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Garbage Pantz, Brewscuits pitched at 'Shark Tank' auditions in Philadelphia

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Shark Tank auditions in Philadelphia. Alicia Vitarelli reports during Action News at 4 p.m. on June 28, 2017. (WPVI)

The line was long outside XFINITY Live! in South Philadelphia Wednesday morning, as entrepreneurs brought their products and pitches to audition for a chance to get a coveted spot on season 9 of ABC's hit show 'Shark Tank.'

More than 300 local hopefuls turned out to sell their dreams, certain they can swim with the sharks.

The Barney family from Newtown Square brought their Ab Dominator.

"It allows you to engage more with your core and totally portable," Stephanie Barney said.

Kim Triol pitched Brewscuits, the all-natural dog treat made here in Philadelphia. But this was not her first time pitching the product.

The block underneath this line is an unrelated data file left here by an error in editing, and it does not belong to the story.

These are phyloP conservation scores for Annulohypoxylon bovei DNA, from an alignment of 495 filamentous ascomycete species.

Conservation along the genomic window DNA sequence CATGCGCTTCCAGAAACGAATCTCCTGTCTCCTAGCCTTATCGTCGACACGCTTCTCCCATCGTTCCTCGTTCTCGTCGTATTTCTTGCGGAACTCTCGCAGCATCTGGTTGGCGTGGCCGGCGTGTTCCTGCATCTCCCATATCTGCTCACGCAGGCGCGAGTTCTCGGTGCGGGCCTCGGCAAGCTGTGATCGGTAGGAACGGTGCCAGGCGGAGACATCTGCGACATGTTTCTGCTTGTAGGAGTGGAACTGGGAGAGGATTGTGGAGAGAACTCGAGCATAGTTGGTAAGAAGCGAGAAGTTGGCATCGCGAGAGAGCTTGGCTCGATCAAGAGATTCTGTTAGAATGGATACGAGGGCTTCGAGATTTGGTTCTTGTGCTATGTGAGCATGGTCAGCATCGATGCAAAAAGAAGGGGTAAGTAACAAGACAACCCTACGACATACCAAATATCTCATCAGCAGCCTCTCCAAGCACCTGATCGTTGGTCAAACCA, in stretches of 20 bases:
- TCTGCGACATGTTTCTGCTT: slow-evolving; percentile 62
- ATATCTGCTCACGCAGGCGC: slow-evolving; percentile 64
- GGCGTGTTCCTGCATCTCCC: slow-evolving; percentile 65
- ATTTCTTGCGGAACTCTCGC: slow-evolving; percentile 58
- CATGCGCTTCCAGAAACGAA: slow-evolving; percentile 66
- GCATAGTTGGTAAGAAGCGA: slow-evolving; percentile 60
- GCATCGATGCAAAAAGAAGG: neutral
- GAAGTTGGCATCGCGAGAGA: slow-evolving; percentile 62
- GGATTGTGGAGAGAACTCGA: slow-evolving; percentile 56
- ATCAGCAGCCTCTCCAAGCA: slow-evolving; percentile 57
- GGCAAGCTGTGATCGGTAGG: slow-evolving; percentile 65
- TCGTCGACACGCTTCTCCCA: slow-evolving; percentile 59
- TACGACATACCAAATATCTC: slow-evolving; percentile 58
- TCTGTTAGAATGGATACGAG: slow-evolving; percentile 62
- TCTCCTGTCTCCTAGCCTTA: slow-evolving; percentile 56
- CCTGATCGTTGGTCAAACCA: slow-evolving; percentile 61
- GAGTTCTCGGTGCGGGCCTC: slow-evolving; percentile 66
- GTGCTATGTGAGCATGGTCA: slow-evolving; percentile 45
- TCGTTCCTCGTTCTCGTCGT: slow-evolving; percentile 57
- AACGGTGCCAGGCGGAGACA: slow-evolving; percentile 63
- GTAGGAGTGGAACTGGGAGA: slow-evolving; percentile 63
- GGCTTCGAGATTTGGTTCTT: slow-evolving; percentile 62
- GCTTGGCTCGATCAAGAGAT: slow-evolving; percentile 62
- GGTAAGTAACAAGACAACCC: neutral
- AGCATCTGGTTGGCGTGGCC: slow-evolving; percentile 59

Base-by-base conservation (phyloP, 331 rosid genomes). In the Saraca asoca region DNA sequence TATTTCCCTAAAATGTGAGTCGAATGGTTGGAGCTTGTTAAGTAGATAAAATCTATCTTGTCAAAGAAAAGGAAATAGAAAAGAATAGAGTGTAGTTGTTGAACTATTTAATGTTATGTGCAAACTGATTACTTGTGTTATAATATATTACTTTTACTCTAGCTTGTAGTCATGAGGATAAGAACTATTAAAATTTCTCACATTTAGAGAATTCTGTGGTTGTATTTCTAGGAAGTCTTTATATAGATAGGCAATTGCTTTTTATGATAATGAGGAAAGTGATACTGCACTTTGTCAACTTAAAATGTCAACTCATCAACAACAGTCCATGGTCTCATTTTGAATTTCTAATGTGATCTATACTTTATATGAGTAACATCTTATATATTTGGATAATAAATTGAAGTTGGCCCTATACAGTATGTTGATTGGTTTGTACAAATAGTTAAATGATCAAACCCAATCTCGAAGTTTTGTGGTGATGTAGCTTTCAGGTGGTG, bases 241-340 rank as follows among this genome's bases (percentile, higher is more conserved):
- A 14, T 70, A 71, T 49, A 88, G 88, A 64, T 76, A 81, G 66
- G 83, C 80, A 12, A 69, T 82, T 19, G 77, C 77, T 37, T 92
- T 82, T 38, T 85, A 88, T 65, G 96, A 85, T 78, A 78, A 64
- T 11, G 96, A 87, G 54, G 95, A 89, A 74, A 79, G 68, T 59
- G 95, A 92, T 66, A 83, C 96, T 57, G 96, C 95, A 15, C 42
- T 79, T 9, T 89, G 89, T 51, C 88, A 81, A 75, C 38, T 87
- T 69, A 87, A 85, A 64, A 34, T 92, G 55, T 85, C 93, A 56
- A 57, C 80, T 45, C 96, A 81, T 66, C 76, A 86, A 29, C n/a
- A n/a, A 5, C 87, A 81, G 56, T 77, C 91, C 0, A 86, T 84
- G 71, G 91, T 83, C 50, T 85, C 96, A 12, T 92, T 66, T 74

"We have done it a couple of years ago, but this time we are going to make it. It's a beer grain dog bone sold here in Philly and across the country right now," Triol said.

Some started lining up Tuesday at 7 p.m. for a shot at a slot with the sharks.

Also on hand was Aaron Krause, the local inventor of the Scrub Daddy. He knows a thing or two about how the show can spark success.

"To get on 'Shark Tank,' it takes the 5 P's: proper planning prevents poor performance. So you need to study, practice your pitch over and over again, know the sharks, know your audience," Krause said.

"If you're not excited about your product than who will be?" Shark Tank Supervising Casting Producer Mindy Zemrak said.

One family certainly brought that passion pitching their product - Garbage Pantz, a makeover for garbage cans

As they put it: "You turn your can upside down, you do a little dance, and you slide it on like a pair of pants."

"The energy and passion and knowing your numbers goes a long way today," Zemrak said.

And if the judges liked what they heard, the hopefuls will get a call or email within the next two weeks.

Each season, 40,000 apply for the show.

'Shark Tank' producers say if at first you don't succeed with the sharks, keep trying.
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entertainmententertainmentphilly newsshark tankinventionSouth Philadelphia
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